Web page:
Even classical plant breeding changes genomes. The major differences are the ability to combine the characteristics of species that cannot be crossed with each other directly, and in what is being transferred. There are also new breeding techniques that modified genes used in a sub-step of the process, but do not reach the final crop.

Resistance to pests and pesticides

The high cost of research has led to a few corporations that have accounted for the production of GM crops. The focus has been on benefits for large-scale agriculture and a few crops: mainly soybeans, cotton, corn and canola, and a culture concentrated in the U.S, Brazil, Argentina, India and Canada.

There is a big difference in the perception of GMO’s, especially between Europe and the USA. In the U.S., there is no special treatment for genetically modified foods, and the culture. The EU has stricter rules for GMO’s, where genetically foods are almost non-existent, although a number of crops are approved for import.

Among the now established GM crops are two added features: resistance to insect pests (with BT- crops), and herbicide (in Roundup tolerant crops).

Spores from the bacterium Bacillus thuringiensis have long been used as a natural pesticide, in that they produce a protein that is toxic to insects. BT crops have added a gene from the bacteria, and may build in resistance to certain insects with its protein.

Glyphosate is the active ingredient in some herbicides (especially Monsanto’s own Roundup). It kills plants by inhibiting the production of an amino acid. Humans and other mammals lack the process, so for us there is relatively low toxicity. Roundup-tolerant crops have been modified to produce the amino acid in a different way, and thus they survive while weeds die. Glyphosate-resistant crops can be grown closer to each other, as they don’t require weeding by mechanical means.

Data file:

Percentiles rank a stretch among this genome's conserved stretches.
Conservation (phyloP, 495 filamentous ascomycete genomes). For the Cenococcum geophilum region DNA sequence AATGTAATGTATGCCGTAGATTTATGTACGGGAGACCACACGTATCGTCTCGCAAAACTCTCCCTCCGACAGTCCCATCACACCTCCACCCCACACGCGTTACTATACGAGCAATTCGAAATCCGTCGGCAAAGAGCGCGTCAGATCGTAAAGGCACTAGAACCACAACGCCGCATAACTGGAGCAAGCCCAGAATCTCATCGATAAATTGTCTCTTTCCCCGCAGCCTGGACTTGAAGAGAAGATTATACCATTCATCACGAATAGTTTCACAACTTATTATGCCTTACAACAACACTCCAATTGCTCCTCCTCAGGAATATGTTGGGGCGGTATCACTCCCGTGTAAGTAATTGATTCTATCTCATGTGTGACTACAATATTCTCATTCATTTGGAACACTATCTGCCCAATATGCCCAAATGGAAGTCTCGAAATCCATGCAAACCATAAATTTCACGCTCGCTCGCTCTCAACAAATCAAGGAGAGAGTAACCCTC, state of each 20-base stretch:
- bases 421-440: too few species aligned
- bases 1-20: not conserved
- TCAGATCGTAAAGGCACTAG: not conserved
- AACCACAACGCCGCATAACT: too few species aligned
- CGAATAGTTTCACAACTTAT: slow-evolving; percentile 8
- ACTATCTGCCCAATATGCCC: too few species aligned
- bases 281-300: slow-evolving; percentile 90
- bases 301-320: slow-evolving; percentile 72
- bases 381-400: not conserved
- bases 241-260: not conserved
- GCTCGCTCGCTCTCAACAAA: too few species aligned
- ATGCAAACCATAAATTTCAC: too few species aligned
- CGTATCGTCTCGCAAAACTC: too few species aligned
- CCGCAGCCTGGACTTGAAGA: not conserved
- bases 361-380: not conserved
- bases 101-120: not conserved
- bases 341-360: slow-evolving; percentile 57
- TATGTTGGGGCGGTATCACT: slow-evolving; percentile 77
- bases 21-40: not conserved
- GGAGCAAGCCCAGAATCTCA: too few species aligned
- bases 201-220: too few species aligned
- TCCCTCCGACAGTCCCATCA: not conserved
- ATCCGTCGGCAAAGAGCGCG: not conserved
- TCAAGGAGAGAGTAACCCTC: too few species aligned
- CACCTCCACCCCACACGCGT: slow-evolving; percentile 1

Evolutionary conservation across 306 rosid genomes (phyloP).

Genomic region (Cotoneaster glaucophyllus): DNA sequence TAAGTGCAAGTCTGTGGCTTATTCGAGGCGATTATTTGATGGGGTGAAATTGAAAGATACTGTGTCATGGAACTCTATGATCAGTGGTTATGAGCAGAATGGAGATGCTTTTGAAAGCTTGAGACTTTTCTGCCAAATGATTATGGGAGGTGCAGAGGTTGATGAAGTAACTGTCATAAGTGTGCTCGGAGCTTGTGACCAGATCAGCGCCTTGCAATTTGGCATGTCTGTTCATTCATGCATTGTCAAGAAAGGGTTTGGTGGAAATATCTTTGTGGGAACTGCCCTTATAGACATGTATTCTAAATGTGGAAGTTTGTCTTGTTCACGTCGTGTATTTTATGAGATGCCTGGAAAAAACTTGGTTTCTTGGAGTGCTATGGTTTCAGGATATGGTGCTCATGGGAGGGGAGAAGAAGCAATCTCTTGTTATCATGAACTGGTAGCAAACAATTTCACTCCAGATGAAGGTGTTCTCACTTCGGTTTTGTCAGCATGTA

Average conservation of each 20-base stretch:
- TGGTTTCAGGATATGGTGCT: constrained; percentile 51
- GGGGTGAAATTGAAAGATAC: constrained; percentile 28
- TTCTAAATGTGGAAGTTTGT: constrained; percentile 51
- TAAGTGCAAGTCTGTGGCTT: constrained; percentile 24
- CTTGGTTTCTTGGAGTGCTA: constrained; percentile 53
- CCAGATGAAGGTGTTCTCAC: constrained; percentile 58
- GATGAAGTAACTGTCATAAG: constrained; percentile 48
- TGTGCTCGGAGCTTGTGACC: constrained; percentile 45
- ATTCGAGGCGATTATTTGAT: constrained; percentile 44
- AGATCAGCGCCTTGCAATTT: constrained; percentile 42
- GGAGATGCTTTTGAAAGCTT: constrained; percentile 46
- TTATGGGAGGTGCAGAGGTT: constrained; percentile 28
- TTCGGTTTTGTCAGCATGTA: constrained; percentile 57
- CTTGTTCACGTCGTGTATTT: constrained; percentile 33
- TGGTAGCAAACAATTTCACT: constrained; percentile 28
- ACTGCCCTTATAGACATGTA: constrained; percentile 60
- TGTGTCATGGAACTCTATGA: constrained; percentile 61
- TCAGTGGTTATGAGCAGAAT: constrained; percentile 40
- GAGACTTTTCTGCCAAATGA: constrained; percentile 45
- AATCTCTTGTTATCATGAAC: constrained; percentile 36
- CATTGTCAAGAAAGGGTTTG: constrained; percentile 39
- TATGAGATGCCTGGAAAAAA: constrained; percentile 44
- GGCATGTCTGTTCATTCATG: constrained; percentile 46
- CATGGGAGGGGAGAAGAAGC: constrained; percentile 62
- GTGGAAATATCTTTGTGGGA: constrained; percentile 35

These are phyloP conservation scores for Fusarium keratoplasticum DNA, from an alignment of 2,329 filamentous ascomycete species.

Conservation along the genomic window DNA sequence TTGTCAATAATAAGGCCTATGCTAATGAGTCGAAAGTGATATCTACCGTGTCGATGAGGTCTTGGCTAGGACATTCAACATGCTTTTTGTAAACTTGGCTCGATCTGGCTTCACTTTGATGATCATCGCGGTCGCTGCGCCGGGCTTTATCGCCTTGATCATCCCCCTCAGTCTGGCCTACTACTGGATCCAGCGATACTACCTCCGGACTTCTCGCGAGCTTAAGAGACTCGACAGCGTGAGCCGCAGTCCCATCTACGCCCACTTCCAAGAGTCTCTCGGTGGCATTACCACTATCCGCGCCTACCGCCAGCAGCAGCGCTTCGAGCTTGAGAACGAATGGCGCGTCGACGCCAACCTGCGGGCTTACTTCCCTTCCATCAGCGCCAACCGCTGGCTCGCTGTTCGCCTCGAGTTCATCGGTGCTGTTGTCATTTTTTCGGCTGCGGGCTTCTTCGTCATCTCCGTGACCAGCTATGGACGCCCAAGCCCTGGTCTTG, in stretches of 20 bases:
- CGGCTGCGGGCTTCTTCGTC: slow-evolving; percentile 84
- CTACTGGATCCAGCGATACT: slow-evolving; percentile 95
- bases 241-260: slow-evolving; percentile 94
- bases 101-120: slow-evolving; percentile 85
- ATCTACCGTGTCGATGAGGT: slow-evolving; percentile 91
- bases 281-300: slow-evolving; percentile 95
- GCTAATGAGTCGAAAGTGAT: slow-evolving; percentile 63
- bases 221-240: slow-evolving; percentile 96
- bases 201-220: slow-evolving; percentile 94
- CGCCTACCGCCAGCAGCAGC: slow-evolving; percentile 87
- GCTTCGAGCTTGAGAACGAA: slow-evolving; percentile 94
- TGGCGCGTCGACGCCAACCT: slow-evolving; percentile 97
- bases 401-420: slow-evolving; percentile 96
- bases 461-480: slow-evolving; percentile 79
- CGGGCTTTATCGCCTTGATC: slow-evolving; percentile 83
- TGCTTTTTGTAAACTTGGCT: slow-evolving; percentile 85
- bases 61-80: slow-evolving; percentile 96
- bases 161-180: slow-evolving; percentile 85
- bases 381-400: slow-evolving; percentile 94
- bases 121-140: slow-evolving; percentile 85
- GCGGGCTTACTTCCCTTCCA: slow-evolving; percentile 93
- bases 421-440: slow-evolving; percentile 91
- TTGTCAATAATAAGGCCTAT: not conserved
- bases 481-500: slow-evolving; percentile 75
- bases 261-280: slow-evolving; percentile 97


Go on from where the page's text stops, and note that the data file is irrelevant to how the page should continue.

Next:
Increased yields and more nutrients

Concerns expressed about GMO’s are not primarily that the products are harmful – extensive investigations have not identified any risks – but it is more often about possible disruptions to ecosystems, the spread of genes through cross-pollination and resistance training.

Another source of controversy has been the concentration of power among a few players whose products are protected by fierce patent restrictions – although many of the patents are about to expire – and not least the narrow range of properties they have chosen to work with – such as insect resistance and glyphosate resistance, instead of a broader development of crops with higher nutrient content and better ability to absorb nutrients from the soil, the resistance to drought and saltified soils.